German exports plunged in August by their largest amount since the height of the financial crisis.
They were down by 5.8 percent, though the Federal Statistics Office said that was partly due to summer holidays being taken later than usual in some German states, which also hit imports.
It is the latest sign that the economy is faltering amid broader eurozone weakness and crises abroad which have battered confidence and delayed German firms’ investment plans.
Earlier in the week we learned of steep drops in industrial orders and output data.
At the same time a group of leading economic institutes slashed their growth forecasts.
They are now expecting Europe’s largest economy to expand by 1.3 percent this year and 1.2 percent next, down from 1.9 and 2.0 percent previously.
The institutes also urged the government to increase growth stimulus through capital spending and to encourage private investment, stressing there was sufficient “financial room for manoeuvre”.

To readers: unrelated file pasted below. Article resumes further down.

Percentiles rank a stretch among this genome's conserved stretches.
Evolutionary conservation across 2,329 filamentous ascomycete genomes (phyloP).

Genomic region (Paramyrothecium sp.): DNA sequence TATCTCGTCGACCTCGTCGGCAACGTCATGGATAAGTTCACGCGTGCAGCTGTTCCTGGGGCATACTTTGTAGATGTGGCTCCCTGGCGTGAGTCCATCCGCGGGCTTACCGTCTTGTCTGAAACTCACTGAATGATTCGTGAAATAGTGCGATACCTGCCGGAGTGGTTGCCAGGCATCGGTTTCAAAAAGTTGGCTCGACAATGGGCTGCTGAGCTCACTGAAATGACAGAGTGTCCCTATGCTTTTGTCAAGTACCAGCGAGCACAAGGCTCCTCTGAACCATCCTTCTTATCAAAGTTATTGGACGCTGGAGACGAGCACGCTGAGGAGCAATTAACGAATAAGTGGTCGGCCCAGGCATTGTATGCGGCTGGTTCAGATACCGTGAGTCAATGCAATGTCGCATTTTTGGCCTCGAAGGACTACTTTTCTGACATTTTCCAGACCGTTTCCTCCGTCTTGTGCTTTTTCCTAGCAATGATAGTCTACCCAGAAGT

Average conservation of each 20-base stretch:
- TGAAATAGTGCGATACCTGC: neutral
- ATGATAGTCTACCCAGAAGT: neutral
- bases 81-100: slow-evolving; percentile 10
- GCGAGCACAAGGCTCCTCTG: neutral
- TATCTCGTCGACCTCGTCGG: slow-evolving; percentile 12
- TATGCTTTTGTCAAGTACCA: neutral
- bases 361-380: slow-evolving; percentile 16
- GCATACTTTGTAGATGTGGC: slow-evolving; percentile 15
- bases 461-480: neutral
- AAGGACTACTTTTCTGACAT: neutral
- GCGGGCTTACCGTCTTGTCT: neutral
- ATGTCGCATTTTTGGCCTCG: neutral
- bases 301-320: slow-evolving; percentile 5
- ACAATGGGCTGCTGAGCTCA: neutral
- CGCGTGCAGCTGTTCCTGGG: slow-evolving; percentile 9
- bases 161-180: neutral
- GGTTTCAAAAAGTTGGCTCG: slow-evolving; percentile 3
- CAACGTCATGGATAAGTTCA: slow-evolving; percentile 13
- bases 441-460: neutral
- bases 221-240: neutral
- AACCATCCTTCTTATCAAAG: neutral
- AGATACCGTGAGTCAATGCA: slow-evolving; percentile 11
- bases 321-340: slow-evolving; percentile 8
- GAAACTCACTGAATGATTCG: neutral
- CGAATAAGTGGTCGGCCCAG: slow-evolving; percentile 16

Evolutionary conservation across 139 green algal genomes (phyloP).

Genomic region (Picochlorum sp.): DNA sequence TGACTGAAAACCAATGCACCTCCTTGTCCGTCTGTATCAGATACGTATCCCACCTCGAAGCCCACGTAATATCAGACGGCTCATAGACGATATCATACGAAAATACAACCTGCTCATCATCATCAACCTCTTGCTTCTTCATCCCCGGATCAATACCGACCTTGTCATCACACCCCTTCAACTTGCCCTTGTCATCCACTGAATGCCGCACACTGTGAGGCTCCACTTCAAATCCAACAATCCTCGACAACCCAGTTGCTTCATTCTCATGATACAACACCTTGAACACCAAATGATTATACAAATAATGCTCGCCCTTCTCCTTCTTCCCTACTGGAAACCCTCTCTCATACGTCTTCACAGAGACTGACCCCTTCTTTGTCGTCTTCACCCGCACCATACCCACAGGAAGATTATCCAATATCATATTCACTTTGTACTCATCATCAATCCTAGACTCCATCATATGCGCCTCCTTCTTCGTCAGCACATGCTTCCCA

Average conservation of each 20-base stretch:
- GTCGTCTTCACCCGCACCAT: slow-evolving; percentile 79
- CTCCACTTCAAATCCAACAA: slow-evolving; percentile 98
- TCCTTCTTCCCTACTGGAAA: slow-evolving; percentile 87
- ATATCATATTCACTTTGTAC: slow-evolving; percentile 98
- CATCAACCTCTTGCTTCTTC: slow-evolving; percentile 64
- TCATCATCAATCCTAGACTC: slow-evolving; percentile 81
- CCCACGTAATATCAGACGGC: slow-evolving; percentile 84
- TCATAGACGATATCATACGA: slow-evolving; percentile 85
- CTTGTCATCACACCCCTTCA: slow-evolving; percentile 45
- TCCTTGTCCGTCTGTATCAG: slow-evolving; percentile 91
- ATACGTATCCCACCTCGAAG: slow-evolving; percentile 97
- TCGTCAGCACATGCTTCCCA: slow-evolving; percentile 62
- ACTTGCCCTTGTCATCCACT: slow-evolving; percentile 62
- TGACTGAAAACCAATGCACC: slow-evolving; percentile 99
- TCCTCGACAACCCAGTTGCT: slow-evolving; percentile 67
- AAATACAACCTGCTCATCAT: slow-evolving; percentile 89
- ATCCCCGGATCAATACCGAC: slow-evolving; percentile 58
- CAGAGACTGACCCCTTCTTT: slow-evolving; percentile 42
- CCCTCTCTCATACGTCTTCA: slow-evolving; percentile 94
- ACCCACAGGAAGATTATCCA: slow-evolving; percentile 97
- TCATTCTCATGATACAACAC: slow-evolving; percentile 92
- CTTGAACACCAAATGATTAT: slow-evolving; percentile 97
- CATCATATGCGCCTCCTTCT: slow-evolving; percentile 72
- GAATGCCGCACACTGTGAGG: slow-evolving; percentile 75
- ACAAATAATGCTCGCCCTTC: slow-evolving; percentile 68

Chancellor Angela Merkel’s government has faced pressure from within Germany as well as from ailing European states such as France and Italy to ratchet up public investment in infrastructure instead of prioritising deficit reduction.
The institutes indicated that the government could do more: “The most important job for economic policy in this field is to boost growth and create the right conditions for investment. There is some room for manoeuvre for constructive fiscal policy,” they said, pointing to taxes and public spending.
Germany had a strong start to the year but shrank by 0.2 percent in the second quarter. Evidence is mounting that it barely grew in the third quarter and some economists are forecasting another contraction in that period, which would amount to a technical recession.
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